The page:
This limit led to several problems, one of, that traders began leaving the Royal Exchange, either by their own decision or through expulsion, started dealing in the streets of London. The street in which they were now dealing was known as'Exchange Alley', or'Change Alley'. Parliament tried to ban the unofficial traders from the Change streets. Traders became weary of "bubbles" when companies rose and fell, so they persuaded Parliament to pass a clause preventing "unchartered" companies from forming. After the Seven Years' War, trade at Jonathan's Coffee House boomed again. In 1773, together with 150 other brokers, formed a club and opened a new and more formal "Stock Exchange" in Sweeting's Alley; this now had a set entrance fee, by which traders could enter the stock trade securities. It was, not an exclusive location for trading, as trading occurred in the Rotunda of the Bank of England. Fraud was rife during these times and in order to deter such dealings, it was suggested that users of the stock room pay an increased fee.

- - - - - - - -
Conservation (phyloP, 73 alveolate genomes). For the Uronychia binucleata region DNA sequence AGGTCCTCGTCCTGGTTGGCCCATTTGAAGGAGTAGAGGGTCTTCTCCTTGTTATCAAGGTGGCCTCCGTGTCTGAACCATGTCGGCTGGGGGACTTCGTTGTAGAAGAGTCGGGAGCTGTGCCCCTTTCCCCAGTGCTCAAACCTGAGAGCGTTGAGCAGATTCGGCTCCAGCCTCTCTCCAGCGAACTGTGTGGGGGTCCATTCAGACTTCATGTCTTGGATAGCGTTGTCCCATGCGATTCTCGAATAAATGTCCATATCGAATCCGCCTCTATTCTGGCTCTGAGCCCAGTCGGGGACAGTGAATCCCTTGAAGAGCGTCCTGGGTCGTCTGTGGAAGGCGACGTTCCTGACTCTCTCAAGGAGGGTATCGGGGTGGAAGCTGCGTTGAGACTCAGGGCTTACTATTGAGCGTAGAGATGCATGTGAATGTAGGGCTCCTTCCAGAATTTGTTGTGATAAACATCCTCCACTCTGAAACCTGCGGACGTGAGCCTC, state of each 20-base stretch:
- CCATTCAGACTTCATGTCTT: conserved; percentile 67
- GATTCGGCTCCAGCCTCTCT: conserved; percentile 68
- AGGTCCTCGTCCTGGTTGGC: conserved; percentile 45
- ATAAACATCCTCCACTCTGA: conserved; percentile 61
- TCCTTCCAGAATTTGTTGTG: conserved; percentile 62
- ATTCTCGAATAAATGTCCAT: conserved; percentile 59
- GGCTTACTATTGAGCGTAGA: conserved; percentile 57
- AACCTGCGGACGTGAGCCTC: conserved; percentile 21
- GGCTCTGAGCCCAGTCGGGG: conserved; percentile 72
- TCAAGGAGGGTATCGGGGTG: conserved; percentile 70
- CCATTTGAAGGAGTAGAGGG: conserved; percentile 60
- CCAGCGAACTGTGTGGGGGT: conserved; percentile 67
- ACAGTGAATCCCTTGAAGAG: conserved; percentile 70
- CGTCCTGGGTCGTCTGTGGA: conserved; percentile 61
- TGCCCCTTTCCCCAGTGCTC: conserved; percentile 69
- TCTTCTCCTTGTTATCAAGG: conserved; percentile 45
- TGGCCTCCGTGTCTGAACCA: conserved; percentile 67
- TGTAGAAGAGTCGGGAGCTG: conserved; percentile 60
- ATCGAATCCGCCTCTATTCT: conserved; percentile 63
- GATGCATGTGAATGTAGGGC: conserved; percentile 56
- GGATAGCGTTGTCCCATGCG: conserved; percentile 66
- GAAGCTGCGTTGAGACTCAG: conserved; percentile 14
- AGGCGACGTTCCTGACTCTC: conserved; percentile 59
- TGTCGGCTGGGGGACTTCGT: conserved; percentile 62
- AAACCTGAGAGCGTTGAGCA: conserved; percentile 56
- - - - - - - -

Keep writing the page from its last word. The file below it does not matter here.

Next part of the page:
This was not met well and the solution came in the form of annual fees and turning the Exchange into a Subscription room. The Subscription room created in 1801 was the first regulated exchange in London, but the transformation was not welcomed by all parties. On the first day of trading, non-members had to be expelled by a constable. In spite of the disorder, a new and bigger building was planned, at Capel Court. William Hammond laid the first foundation stone for the new building on 18 May, it was finished on 30 December. In the Exchange's first operating years, on several occasions there was no clear set of regulations or fundamental laws for the Capel Court trading. In February 1812, the General Purpose Committee confirmed a set of recommendations, which became the foundation of the first codified rule book of the Exchange. Though the document was not a complex one, topics such as settlement and default were, in fact, quite comprehensive. With its new governmental commandments and increasing trading volume, the Exchange was progressively becoming an accepted part of the financial life in the City.